Saturday, September 19, 2009

Alan Clark- A caricature of himself.

Clarke the dandy- pictured in 1984.

The political conference season is the time that most publishers choose to publish political biographies and memoirs but the gruel is desperately thin this year- one of the worst I can remember. Ion Trewin's "Alan Clark- the biography" is one bright spot however and all the broadsheets have carried reviews of Trewin's latest work in recent days. Ion's book is very sympathetic to Clark, glossing over his obsessions (with Nazi's, women, even girls, his deeply unpleasant treatment of Jane and all the rest) while playing up his (usually) brilliant writing, his wit and his political career but it is nonetheless a good read of a man who was both cruel and flawed while being personable and talented, even likable. Some of the more sensationalist bits can be read HERE.

Clarke's diaries are the stuff of legend of course, brilliant writing combines mixing tales of power and intrigue at Westminster as (if not quite) a Thatcher insider then certainly a bit part player with Clarke's own leching and sexual successes as well as hypochondria.

It seems everyone has a memory of him.

I only met the great (but flawed) man once- at a Times literary debate between Alan Clark and John Charmley on one side who (revisiting the central thesis of John Charmely's 'Grand Alliance) were arguing that Churchill actually didn't need to work so hard and at considerable cost to GB to bring the United States into the war as it was inevitable anyway. Chaired by the then editor of The Times, Peter Stothard, this motion was opposed by a very elderly but articulate Robert Blake (The Conservative Party from Peel to Thatcher) and young Turk Andrew Roberts (who had just authored 'Eminent Churchillians'). I remember being fairly amused when Clark spoke in the debate as 'a very real historian' as he was certainly in the company of three far superior ones, and his only substantial work was Clark's first book, The Donkeys (1961), a revisionist history of the British Expeditionary Force's campaigns at the beginning of the Great War that was somewhat one-sided in its treatment of British generals of the First World War that in any event had been written 30 years before the debate that evening! Afterwards there was a drinks reception in the foyer of the general synod hall of the Church of England and Clark seemed genuinely delighted that both me and my mate had bought copies of the first volumes of his diaries to sign. When he asked what I did and I told him that I had just graduated in history, he wrote in my book, "To Matthew Dean, an amateur historian from a professional one. Alan Clark". I have to admit I did laugh- but only afterwards! At that moment a Lotus 7 pulled up outside driven by a very elegant Asian looking lady and, acting in almost a characterture of himself, Alan Clark said, 'I must go' and dashed after the lady outside!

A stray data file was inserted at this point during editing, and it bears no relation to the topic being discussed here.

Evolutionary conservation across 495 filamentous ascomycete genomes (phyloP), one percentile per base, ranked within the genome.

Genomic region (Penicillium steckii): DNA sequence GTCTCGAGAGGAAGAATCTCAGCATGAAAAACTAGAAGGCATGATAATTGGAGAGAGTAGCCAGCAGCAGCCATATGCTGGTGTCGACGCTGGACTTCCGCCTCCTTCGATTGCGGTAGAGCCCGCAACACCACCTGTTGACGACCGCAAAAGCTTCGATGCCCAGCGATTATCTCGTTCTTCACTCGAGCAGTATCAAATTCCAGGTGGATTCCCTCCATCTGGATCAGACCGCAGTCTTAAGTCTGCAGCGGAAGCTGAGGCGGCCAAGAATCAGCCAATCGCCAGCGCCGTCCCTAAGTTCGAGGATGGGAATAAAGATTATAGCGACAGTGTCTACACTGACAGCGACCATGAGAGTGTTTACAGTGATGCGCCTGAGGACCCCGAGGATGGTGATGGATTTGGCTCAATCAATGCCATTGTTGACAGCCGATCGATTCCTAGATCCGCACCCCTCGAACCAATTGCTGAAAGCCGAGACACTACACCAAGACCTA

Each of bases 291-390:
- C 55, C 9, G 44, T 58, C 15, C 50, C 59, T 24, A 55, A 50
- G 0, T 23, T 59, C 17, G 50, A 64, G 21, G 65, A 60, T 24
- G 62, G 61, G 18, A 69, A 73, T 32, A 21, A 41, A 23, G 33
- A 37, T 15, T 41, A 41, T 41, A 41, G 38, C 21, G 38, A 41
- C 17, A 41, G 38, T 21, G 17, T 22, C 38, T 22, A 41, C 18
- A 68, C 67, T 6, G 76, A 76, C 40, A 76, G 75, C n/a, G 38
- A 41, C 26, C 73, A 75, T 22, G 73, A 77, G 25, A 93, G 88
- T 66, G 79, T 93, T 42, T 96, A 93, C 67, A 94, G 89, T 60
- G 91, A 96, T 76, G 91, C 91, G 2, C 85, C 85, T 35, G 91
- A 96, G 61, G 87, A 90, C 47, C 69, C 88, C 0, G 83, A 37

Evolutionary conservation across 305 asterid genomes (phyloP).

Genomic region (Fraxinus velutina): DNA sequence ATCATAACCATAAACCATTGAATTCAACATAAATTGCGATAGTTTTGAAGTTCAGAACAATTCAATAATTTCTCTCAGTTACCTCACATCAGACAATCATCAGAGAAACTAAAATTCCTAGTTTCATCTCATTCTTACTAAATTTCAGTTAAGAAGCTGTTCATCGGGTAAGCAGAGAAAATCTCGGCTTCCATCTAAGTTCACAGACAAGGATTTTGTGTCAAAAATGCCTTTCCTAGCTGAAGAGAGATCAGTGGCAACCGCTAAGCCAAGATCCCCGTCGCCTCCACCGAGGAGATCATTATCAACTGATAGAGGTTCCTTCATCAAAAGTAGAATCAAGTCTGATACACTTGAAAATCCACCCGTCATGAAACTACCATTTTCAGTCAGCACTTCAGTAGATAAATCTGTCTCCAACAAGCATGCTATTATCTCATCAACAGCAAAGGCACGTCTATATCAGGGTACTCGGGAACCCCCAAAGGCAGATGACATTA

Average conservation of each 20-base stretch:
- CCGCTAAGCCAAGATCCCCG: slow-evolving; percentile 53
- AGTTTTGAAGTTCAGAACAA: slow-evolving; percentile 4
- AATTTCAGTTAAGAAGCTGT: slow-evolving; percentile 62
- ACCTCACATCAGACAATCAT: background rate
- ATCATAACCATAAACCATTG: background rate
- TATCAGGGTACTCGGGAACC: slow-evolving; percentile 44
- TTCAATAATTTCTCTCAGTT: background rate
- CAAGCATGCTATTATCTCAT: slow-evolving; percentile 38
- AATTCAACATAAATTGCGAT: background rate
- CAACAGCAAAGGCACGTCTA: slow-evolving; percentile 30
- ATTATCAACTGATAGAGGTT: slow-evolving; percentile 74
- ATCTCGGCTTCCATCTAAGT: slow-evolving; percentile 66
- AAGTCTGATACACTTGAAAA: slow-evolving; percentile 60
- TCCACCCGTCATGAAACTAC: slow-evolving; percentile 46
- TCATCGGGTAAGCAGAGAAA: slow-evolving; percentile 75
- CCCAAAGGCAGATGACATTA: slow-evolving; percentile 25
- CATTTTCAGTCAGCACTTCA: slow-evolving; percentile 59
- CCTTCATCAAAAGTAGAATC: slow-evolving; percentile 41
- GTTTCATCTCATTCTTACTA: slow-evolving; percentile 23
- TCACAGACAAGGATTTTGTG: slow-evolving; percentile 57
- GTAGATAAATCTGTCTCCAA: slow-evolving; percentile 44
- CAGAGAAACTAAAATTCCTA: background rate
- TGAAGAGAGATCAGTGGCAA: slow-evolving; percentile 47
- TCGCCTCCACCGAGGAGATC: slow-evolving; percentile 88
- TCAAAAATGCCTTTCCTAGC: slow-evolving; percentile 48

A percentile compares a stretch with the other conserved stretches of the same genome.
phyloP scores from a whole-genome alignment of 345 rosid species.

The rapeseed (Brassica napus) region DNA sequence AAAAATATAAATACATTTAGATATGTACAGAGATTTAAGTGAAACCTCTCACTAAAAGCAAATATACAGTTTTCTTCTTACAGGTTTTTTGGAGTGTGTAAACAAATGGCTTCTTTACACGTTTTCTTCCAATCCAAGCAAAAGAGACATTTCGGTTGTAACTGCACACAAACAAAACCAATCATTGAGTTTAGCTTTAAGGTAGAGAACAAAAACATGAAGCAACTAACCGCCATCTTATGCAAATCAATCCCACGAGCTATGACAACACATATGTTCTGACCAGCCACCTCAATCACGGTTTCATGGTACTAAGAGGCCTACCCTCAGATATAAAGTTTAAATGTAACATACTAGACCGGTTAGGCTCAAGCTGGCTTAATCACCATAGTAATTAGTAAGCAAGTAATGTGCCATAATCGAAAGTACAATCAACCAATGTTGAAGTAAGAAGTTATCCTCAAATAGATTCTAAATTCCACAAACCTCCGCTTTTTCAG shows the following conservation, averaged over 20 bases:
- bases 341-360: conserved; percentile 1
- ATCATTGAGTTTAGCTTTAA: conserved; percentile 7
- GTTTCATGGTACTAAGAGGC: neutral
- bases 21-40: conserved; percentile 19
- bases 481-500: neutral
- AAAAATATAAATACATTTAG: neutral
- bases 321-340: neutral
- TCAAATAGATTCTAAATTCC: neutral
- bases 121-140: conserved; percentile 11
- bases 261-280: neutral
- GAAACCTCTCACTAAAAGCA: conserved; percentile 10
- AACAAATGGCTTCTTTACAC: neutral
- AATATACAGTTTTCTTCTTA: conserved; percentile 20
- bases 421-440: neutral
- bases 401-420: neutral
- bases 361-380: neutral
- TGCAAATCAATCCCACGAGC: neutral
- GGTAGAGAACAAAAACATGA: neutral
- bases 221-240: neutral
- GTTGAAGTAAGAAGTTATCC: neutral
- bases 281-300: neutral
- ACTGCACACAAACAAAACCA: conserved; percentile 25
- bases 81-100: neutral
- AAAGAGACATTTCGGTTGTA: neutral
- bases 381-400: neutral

Anonymous Anonymous said...

Good work there, Matt, you managed to misspell both his name and the long tricky word...amateur indeed.

11:38 pm  
Anonymous Anonymous said...

According to Dominic Lawson in the Inedpendent, Clark was a Nazi sympathiser. Still a great man, Matt?

10:07 am  
Blogger Matt Dean said...

Hello Anonymous,

I've corrected the spelling mistakes and you've taken my quote out of context- I wrote 'great but flawed'.
He was.

6:09 pm  

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